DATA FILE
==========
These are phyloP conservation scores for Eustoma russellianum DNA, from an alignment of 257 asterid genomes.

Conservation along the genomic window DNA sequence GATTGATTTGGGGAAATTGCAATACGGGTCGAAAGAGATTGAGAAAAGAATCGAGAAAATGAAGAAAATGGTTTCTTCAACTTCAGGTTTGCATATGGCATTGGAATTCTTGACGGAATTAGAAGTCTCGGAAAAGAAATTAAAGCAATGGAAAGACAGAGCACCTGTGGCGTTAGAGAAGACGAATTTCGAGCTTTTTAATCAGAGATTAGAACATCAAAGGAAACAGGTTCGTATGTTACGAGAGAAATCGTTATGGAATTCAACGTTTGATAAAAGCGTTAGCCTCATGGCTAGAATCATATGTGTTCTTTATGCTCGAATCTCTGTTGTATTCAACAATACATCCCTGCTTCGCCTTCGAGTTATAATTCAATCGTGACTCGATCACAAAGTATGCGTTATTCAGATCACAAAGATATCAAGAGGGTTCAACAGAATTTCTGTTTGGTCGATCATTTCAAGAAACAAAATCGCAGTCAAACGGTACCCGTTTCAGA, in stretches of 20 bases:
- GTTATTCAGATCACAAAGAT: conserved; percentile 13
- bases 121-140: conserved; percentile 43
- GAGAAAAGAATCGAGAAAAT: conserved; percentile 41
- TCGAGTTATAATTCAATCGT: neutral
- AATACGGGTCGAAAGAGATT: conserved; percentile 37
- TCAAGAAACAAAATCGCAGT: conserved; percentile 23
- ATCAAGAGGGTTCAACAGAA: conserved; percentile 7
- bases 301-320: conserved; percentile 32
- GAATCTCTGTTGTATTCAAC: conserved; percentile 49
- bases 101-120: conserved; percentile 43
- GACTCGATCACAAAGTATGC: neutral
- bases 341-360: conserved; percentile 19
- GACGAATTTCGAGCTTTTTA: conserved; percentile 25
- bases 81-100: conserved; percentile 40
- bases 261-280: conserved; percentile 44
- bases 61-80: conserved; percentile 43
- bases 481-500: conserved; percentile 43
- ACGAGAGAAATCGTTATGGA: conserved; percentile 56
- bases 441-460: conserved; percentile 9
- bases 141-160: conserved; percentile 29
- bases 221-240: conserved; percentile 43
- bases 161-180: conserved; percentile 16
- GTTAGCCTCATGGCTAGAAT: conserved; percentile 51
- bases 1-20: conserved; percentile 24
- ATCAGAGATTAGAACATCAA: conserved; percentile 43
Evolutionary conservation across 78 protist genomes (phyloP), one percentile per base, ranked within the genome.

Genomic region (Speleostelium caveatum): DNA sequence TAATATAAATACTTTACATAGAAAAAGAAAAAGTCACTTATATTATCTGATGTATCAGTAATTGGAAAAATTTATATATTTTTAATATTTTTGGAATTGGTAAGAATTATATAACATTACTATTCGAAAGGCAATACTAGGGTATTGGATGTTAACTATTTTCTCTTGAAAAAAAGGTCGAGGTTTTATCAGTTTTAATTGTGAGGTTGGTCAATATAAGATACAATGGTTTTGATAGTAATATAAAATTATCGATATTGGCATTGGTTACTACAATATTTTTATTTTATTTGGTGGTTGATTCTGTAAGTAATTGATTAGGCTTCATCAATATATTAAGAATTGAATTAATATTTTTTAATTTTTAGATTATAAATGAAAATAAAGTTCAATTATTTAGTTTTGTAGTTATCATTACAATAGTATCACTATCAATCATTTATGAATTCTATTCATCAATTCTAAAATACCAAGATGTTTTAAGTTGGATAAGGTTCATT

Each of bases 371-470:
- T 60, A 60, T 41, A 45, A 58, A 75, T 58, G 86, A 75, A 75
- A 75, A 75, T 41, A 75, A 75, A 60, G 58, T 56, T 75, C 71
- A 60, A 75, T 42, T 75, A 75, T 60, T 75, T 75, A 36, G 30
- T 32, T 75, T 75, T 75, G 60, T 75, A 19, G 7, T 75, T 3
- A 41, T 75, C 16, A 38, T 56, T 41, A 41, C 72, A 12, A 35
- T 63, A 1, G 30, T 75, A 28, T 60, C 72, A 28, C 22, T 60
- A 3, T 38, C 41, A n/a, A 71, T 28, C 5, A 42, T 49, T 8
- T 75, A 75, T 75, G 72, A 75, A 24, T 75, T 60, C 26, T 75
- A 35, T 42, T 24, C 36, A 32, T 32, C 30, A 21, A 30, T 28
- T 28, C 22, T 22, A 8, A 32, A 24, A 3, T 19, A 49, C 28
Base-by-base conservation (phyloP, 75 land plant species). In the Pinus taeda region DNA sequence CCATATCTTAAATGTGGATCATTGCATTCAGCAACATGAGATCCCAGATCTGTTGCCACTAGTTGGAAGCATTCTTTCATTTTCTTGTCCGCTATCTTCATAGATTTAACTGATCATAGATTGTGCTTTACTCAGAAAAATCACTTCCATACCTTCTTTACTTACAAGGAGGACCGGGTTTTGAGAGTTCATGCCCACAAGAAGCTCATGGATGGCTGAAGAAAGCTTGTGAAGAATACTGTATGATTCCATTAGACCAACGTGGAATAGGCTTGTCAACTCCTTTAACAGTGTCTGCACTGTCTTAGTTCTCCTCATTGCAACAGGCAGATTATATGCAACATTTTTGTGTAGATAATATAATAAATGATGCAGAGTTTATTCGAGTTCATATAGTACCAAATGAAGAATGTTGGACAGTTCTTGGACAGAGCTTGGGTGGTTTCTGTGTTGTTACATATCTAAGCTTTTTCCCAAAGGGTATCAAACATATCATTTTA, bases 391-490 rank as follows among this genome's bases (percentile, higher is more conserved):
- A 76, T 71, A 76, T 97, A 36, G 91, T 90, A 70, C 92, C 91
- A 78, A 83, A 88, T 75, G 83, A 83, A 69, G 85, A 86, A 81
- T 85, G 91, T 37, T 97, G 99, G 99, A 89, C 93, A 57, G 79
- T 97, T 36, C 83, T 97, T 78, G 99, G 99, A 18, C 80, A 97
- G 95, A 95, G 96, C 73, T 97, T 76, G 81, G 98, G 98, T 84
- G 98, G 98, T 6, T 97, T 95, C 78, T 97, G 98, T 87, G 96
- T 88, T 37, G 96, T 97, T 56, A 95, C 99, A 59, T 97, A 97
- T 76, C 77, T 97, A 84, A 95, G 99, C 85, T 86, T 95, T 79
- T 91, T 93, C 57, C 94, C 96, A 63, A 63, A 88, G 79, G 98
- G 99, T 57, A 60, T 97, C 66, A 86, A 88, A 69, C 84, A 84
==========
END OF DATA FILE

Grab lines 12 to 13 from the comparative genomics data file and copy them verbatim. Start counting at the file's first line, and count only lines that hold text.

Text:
- bases 101-120: conserved; percentile 43
- GACTCGATCACAAAGTATGC: neutral